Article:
Dido Harding: We must confront the dark side of the internet
If companies are going to protect their customers against cybercrime they must be honest with them, writes Baroness Harding
In October 2015 TalkTalk was hacked. Throughout the attack we were determined to be open and honest with customers, but it’s since become clear that our experience was also a wake-up call for corporate Britain. In that same spirit of transparency, I’m committed to sharing what we learned, in the hope that this proves a catalyst for the change needed to protect Britain from the growing cyber threat.
The most important lesson for us has been that effective defence against cybercrime begins with an acknowledgement of the threat. Whilst the internet is a tremendous force for good, it also has a dark side which nation states, terrorists and criminals seek to exploit. We don’t leave those threats unchecked in the physical world; we must begin to confront them online as well.
Because cyber security is a complex, technical issue, it is often exists in organisational siloes. CEOs may say it is a board level matter, but frequently they are simply asking their technical team whether they are ‘safe’. In truth, no business can be 100% safe. Not without ceasing to trade online and surrendering Britain’s status as a leading digital economy.
Instead, we must get better at understanding and minimising risk. For a CEO, that means not asking ‘are we safe?’ but rather ‘what risks are we taking and how do we mitigate them?’ Leaders are paid to assess and balance risks. Cyber security is no different. We must learn to ask the difficult questions and face the answers.
What happened to TalkTalk is unfortunately far from unique. What is rare is that we chose to tell people. Government figures show nine in ten large organisations suffered a data breach last year, and GCHQ deals with over 200 major incidents each month. The vast majority go unreported.
The logic for covering up an attack is obvious. Companies worry about reputation, customer loyalty, share price. Our attack had consequences for all three. Some of my peers privately tell me I was naïve to speak out. Even with the benefit of hindsight, I completely disagree.
Warning our customers quickly helped protect them. We worked with banks and credit checking agencies to monitor accounts. We provided information to help customers change passwords and identify scams. By contrast, keeping customers in the dark exposes them to criminals. That may be an uncomfortable fact for many businesses, but it is a fact.
The reality is that being honest with customers pays dividends in the long term, as shown by customer polling since our attack. Yes, customers are concerned about their data, but our approach has actually been rewarded with a significant rise in trust levels in TalkTalk since the attack. Clearly there’s still work to be done on this front, but my advice to other CEOs is be brave. Protecting customers is the right thing to do and the best way to protect your company long term.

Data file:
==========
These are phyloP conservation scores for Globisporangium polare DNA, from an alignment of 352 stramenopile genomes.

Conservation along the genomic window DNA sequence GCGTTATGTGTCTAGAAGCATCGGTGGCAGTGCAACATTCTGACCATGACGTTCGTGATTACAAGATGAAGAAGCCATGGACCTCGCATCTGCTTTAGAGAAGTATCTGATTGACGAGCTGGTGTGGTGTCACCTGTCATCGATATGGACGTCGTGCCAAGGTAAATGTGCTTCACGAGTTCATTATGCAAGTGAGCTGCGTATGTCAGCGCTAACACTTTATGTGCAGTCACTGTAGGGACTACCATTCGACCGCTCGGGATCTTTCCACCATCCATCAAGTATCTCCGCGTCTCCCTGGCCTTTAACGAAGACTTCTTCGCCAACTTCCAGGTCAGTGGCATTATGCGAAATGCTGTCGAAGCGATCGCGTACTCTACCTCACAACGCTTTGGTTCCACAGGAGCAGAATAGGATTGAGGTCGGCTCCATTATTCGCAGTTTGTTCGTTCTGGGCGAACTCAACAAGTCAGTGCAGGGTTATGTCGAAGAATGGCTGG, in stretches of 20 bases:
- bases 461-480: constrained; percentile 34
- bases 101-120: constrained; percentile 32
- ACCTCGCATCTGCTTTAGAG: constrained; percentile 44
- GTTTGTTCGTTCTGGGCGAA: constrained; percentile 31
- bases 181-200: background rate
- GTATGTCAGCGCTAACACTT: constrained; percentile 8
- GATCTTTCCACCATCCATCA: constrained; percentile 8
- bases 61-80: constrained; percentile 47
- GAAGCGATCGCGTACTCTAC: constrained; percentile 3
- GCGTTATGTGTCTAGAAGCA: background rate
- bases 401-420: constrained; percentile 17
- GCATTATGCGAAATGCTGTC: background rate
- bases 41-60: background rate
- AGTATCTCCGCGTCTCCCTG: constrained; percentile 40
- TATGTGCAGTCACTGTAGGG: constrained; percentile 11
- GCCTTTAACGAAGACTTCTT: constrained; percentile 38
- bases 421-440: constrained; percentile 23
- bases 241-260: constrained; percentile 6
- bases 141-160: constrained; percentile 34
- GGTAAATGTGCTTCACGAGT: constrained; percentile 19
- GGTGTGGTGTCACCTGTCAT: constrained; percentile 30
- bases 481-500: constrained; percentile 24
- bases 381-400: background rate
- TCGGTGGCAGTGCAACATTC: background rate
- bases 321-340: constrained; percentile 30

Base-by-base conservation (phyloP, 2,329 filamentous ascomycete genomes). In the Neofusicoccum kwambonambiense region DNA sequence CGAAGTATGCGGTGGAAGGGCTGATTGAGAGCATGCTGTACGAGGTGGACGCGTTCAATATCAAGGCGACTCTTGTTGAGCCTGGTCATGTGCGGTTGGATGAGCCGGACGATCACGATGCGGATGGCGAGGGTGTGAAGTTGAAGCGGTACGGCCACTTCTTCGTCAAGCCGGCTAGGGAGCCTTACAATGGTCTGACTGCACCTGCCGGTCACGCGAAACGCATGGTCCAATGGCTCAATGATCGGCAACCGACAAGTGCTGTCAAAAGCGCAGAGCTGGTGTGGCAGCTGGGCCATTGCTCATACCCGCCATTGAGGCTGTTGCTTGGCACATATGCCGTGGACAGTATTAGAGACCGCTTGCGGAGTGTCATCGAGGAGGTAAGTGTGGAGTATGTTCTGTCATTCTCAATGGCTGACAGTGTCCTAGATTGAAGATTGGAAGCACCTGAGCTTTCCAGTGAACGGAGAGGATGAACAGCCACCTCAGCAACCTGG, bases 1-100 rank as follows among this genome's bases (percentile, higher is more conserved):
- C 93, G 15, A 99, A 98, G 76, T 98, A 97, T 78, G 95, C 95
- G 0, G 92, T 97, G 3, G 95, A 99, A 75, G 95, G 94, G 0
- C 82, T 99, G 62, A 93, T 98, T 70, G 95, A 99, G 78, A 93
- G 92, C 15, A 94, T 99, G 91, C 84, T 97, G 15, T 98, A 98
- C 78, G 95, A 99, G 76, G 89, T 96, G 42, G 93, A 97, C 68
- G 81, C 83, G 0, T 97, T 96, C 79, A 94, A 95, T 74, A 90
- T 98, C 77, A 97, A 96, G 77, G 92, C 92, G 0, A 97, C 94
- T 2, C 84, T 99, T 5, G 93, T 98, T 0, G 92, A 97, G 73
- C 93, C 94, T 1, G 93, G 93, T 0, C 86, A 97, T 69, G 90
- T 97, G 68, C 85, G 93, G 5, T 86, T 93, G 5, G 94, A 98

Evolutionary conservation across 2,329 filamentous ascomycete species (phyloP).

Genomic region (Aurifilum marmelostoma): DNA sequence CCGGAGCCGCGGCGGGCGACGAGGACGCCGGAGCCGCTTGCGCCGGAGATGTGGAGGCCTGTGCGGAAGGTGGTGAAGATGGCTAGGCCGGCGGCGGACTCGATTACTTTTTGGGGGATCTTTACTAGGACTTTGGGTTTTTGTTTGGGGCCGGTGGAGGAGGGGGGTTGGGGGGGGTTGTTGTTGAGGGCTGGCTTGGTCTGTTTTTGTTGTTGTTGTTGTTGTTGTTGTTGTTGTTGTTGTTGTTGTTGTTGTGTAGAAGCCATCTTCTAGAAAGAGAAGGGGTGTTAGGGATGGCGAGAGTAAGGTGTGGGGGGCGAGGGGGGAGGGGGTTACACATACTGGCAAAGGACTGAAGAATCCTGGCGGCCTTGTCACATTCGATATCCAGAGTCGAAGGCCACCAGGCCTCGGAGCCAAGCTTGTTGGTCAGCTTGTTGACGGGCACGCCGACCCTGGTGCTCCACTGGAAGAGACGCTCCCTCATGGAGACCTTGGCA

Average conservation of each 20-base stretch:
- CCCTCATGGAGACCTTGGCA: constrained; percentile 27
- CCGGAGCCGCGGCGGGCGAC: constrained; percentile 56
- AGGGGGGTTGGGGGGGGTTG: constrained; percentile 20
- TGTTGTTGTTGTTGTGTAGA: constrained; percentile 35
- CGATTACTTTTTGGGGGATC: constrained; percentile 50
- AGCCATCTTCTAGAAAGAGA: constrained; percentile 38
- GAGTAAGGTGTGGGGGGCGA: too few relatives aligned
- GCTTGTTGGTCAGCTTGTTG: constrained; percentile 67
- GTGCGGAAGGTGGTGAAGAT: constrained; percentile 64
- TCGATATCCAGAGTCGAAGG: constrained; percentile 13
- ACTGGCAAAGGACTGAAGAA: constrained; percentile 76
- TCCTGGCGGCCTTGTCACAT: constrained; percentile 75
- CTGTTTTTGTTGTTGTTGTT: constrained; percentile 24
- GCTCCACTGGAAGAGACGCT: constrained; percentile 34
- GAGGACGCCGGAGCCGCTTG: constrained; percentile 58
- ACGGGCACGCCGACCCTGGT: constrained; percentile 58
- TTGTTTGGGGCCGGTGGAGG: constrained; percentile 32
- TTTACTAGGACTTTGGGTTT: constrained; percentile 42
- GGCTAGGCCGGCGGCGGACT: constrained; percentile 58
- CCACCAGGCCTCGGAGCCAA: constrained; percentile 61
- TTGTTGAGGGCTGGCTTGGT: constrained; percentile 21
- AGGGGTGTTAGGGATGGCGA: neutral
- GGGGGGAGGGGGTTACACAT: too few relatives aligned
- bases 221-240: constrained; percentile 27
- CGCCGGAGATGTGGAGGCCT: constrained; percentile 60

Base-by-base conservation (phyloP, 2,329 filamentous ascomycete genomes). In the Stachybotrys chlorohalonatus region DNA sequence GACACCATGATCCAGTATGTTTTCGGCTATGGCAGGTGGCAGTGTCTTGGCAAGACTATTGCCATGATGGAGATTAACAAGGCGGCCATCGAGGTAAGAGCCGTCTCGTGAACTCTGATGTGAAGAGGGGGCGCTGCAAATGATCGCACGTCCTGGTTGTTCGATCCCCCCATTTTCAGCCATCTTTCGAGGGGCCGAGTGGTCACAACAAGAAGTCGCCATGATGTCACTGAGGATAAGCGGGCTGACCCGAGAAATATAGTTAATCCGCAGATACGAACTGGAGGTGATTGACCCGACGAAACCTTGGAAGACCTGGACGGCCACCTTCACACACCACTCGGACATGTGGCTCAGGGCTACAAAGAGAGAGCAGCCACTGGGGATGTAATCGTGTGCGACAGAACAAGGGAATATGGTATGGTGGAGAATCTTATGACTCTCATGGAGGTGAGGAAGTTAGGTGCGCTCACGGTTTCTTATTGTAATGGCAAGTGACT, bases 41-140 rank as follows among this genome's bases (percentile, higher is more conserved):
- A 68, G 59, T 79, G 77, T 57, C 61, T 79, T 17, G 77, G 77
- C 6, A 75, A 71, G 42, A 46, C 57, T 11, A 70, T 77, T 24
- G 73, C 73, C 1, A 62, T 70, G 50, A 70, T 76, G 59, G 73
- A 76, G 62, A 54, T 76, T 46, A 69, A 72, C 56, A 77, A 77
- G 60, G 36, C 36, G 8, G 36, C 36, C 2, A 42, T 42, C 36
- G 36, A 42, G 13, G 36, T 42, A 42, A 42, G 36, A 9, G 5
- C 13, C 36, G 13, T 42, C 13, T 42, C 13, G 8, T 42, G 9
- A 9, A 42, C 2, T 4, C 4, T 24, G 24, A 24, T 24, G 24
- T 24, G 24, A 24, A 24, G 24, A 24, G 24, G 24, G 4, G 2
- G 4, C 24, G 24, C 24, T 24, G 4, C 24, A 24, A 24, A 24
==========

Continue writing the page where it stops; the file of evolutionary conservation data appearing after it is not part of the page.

Telecoms companies have a special responsibility in this fight. Criminals often lack sufficient data to steal from customers, but through scam calls will persuade people to hand it over. TalkTalk is still the only provider proactively blocking malicious calls at source, for free – over 70 million each month. It is time the entire industry stepped up.
We must also do more to help customers identify scams. TalkTalk has launched a set of ‘Nevers’ (things we will never ask a customer to do) so they can distinguish genuine contact from scams. We’re now working with our industry peers to standardise that list as a vital part of how we arm and protect customers.
It’s not just companies that must change; government must also act. Currently, only telecoms companies are legally obliged to report data breaches, and the rules are so broad as to be arguably avoidable in many situations. This is unacceptable – whether personal details are stolen from a phone company, department store or restaurant, customers have a right to know. Reforming reporting requirements must sit at the centre of the forthcoming Digital Economy Bill. I can’t think of a more important way to protect the digital economy than ensuring the rules strengthen consumer confidence in it.
SMEs, in particular, need help planning for and handling incidents. They don’t have the teams and contacts TalkTalk had in our moment of need. The government’s new ‘cyber hub’ will help ensure businesses know where to turn in a crisis. But larger businesses must also do more to share knowledge and learnings.
The online world does not have to be a ‘Digital Wild West’. Whilst it can never be 100% safe (any more than the physical world can be) I’m confident we can create the legal and moral frameworks to civilise the digital world. I am determined that TalkTalk’s experience helps us get there.
Baroness Harding of Winscombe is Chief Executive of the TalkTalk Group and a Conservative peer